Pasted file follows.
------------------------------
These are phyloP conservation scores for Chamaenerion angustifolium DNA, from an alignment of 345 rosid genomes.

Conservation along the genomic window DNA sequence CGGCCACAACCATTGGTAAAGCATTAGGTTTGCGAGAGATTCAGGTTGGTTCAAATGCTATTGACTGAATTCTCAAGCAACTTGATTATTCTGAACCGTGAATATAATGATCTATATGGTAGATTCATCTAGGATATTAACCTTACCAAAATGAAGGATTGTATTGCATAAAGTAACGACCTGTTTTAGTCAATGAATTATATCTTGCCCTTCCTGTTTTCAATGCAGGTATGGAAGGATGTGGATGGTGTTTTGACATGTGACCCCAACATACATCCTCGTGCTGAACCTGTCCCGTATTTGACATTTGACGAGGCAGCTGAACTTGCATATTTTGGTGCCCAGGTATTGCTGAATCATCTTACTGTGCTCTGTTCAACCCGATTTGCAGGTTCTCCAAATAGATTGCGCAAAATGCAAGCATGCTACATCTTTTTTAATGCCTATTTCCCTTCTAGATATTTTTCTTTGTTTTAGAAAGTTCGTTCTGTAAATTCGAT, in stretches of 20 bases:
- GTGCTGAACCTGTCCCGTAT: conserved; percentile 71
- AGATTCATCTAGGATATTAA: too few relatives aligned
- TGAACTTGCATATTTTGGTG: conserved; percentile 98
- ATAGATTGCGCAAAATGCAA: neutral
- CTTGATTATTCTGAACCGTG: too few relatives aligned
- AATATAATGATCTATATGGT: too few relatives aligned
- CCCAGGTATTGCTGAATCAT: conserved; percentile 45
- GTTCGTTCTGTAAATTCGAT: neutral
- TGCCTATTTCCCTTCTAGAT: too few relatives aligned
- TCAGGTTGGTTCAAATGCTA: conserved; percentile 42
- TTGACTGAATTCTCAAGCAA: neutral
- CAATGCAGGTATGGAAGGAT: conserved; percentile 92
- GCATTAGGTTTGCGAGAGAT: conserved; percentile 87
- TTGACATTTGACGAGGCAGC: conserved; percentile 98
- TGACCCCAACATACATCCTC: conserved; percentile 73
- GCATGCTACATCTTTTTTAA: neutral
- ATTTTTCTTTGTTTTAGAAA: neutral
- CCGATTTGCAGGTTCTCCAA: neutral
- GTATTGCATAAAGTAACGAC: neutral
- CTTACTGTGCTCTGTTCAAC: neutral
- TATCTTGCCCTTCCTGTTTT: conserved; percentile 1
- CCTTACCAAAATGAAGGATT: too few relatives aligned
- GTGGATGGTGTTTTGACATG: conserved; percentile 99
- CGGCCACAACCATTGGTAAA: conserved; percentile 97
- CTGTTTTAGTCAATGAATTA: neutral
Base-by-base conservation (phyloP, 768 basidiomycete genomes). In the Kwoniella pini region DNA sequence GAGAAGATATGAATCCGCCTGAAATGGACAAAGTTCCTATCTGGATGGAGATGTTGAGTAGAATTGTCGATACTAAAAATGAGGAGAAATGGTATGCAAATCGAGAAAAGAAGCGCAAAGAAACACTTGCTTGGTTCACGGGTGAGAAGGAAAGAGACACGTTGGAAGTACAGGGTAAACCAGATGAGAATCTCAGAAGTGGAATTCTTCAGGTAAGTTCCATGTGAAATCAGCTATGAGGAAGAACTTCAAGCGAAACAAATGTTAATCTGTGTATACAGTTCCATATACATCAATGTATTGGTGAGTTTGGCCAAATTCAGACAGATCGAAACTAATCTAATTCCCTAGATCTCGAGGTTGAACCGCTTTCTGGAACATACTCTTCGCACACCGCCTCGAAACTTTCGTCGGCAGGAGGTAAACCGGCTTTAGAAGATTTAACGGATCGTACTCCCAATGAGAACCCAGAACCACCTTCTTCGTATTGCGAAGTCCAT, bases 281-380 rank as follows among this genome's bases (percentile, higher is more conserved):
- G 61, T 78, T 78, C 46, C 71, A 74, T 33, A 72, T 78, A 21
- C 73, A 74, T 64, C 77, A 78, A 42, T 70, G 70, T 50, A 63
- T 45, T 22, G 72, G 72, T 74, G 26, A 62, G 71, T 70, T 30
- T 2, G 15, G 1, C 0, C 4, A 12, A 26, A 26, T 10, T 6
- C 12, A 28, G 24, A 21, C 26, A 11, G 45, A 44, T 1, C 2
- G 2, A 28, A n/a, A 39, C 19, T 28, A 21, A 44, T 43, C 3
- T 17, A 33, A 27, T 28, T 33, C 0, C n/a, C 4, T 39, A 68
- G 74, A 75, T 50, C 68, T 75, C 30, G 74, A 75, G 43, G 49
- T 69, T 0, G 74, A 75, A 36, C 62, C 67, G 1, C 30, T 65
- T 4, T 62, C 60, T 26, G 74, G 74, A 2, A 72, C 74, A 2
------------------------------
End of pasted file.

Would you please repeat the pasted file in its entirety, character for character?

These are phyloP conservation scores for Chamaenerion angustifolium DNA, from an alignment of 345 rosid genomes.

Conservation along the genomic window DNA sequence CGGCCACAACCATTGGTAAAGCATTAGGTTTGCGAGAGATTCAGGTTGGTTCAAATGCTATTGACTGAATTCTCAAGCAACTTGATTATTCTGAACCGTGAATATAATGATCTATATGGTAGATTCATCTAGGATATTAACCTTACCAAAATGAAGGATTGTATTGCATAAAGTAACGACCTGTTTTAGTCAATGAATTATATCTTGCCCTTCCTGTTTTCAATGCAGGTATGGAAGGATGTGGATGGTGTTTTGACATGTGACCCCAACATACATCCTCGTGCTGAACCTGTCCCGTATTTGACATTTGACGAGGCAGCTGAACTTGCATATTTTGGTGCCCAGGTATTGCTGAATCATCTTACTGTGCTCTGTTCAACCCGATTTGCAGGTTCTCCAAATAGATTGCGCAAAATGCAAGCATGCTACATCTTTTTTAATGCCTATTTCCCTTCTAGATATTTTTCTTTGTTTTAGAAAGTTCGTTCTGTAAATTCGAT, in stretches of 20 bases:
- GTGCTGAACCTGTCCCGTAT: conserved; percentile 71
- AGATTCATCTAGGATATTAA: too few relatives aligned
- TGAACTTGCATATTTTGGTG: conserved; percentile 98
- ATAGATTGCGCAAAATGCAA: neutral
- CTTGATTATTCTGAACCGTG: too few relatives aligned
- AATATAATGATCTATATGGT: too few relatives aligned
- CCCAGGTATTGCTGAATCAT: conserved; percentile 45
- GTTCGTTCTGTAAATTCGAT: neutral
- TGCCTATTTCCCTTCTAGAT: too few relatives aligned
- TCAGGTTGGTTCAAATGCTA: conserved; percentile 42
- TTGACTGAATTCTCAAGCAA: neutral
- CAATGCAGGTATGGAAGGAT: conserved; percentile 92
- GCATTAGGTTTGCGAGAGAT: conserved; percentile 87
- TTGACATTTGACGAGGCAGC: conserved; percentile 98
- TGACCCCAACATACATCCTC: conserved; percentile 73
- GCATGCTACATCTTTTTTAA: neutral
- ATTTTTCTTTGTTTTAGAAA: neutral
- CCGATTTGCAGGTTCTCCAA: neutral
- GTATTGCATAAAGTAACGAC: neutral
- CTTACTGTGCTCTGTTCAAC: neutral
- TATCTTGCCCTTCCTGTTTT: conserved; percentile 1
- CCTTACCAAAATGAAGGATT: too few relatives aligned
- GTGGATGGTGTTTTGACATG: conserved; percentile 99
- CGGCCACAACCATTGGTAAA: conserved; percentile 97
- CTGTTTTAGTCAATGAATTA: neutral
Base-by-base conservation (phyloP, 768 basidiomycete genomes). In the Kwoniella pini region DNA sequence GAGAAGATATGAATCCGCCTGAAATGGACAAAGTTCCTATCTGGATGGAGATGTTGAGTAGAATTGTCGATACTAAAAATGAGGAGAAATGGTATGCAAATCGAGAAAAGAAGCGCAAAGAAACACTTGCTTGGTTCACGGGTGAGAAGGAAAGAGACACGTTGGAAGTACAGGGTAAACCAGATGAGAATCTCAGAAGTGGAATTCTTCAGGTAAGTTCCATGTGAAATCAGCTATGAGGAAGAACTTCAAGCGAAACAAATGTTAATCTGTGTATACAGTTCCATATACATCAATGTATTGGTGAGTTTGGCCAAATTCAGACAGATCGAAACTAATCTAATTCCCTAGATCTCGAGGTTGAACCGCTTTCTGGAACATACTCTTCGCACACCGCCTCGAAACTTTCGTCGGCAGGAGGTAAACCGGCTTTAGAAGATTTAACGGATCGTACTCCCAATGAGAACCCAGAACCACCTTCTTCGTATTGCGAAGTCCAT, bases 281-380 rank as follows among this genome's bases (percentile, higher is more conserved):
- G 61, T 78, T 78, C 46, C 71, A 74, T 33, A 72, T 78, A 21
- C 73, A 74, T 64, C 77, A 78, A 42, T 70, G 70, T 50, A 63
- T 45, T 22, G 72, G 72, T 74, G 26, A 62, G 71, T 70, T 30
- T 2, G 15, G 1, C 0, C 4, A 12, A 26, A 26, T 10, T 6
- C 12, A 28, G 24, A 21, C 26, A 11, G 45, A 44, T 1, C 2
- G 2, A 28, A n/a, A 39, C 19, T 28, A 21, A 44, T 43, C 3
- T 17, A 33, A 27, T 28, T 33, C 0, C n/a, C 4, T 39, A 68
- G 74, A 75, T 50, C 68, T 75, C 30, G 74, A 75, G 43, G 49
- T 69, T 0, G 74, A 75, A 36, C 62, C 67, G 1, C 30, T 65
- T 4, T 62, C 60, T 26, G 74, G 74, A 2, A 72, C 74, A 2